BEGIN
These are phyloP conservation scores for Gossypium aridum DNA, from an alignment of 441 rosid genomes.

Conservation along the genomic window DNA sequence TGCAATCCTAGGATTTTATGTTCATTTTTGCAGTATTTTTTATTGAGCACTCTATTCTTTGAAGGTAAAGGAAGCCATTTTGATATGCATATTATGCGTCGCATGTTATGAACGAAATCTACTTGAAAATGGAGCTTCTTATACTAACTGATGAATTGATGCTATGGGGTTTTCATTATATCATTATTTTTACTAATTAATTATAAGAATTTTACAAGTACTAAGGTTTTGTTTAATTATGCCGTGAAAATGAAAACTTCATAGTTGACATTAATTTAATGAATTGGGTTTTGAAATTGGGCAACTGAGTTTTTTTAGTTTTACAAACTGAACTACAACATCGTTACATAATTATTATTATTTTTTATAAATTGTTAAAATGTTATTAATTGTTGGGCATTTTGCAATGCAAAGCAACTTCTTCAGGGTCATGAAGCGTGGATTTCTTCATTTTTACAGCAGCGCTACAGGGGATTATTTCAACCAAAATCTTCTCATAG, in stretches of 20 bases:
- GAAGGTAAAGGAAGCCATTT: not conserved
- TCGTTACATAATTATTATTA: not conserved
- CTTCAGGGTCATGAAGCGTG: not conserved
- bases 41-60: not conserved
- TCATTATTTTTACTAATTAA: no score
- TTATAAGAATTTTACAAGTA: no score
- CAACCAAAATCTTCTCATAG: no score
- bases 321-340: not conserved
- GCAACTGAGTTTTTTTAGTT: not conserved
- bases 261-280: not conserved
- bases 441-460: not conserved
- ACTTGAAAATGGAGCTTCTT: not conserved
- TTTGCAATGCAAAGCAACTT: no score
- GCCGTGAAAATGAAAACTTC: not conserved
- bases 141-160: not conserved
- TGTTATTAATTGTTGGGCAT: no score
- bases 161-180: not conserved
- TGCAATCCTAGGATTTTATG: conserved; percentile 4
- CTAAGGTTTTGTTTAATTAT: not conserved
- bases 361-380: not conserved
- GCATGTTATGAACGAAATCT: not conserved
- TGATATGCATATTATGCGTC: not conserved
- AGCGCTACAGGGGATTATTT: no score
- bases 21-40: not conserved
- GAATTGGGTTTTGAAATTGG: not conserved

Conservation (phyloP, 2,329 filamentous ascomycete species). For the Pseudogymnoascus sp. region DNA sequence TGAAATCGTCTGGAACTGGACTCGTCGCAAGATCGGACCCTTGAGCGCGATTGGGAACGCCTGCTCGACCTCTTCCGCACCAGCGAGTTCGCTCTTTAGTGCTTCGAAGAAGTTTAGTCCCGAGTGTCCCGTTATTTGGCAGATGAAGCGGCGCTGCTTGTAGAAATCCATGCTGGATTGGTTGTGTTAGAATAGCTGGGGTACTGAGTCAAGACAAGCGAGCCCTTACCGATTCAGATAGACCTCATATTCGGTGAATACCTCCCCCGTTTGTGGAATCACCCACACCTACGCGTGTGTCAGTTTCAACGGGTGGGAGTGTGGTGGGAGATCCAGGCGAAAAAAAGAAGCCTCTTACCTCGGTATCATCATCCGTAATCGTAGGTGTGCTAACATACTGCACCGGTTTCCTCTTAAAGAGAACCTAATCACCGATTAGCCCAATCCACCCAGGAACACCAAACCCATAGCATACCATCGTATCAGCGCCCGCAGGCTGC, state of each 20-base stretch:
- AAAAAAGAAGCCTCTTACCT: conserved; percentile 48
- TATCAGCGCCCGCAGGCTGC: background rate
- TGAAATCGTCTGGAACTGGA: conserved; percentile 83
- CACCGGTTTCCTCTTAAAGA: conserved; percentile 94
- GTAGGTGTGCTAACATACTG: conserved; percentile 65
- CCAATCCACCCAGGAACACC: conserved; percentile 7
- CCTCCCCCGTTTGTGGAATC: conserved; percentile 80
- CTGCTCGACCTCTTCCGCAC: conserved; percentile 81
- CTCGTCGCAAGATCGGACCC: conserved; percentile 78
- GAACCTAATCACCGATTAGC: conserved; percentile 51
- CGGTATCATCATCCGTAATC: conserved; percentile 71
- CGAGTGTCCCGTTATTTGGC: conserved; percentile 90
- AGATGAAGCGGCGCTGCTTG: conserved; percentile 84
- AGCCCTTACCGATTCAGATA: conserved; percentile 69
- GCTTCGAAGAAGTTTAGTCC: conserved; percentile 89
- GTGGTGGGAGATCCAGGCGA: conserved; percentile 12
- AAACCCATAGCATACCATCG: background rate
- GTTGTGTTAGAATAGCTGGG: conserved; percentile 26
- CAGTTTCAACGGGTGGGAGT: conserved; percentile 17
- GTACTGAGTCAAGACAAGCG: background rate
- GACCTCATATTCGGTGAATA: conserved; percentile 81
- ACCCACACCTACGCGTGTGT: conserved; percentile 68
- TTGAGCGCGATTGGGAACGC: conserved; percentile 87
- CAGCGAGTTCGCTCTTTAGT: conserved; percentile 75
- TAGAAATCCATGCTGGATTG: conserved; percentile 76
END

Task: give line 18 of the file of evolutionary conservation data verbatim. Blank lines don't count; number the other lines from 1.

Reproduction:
- TGTTATTAATTGTTGGGCAT: no score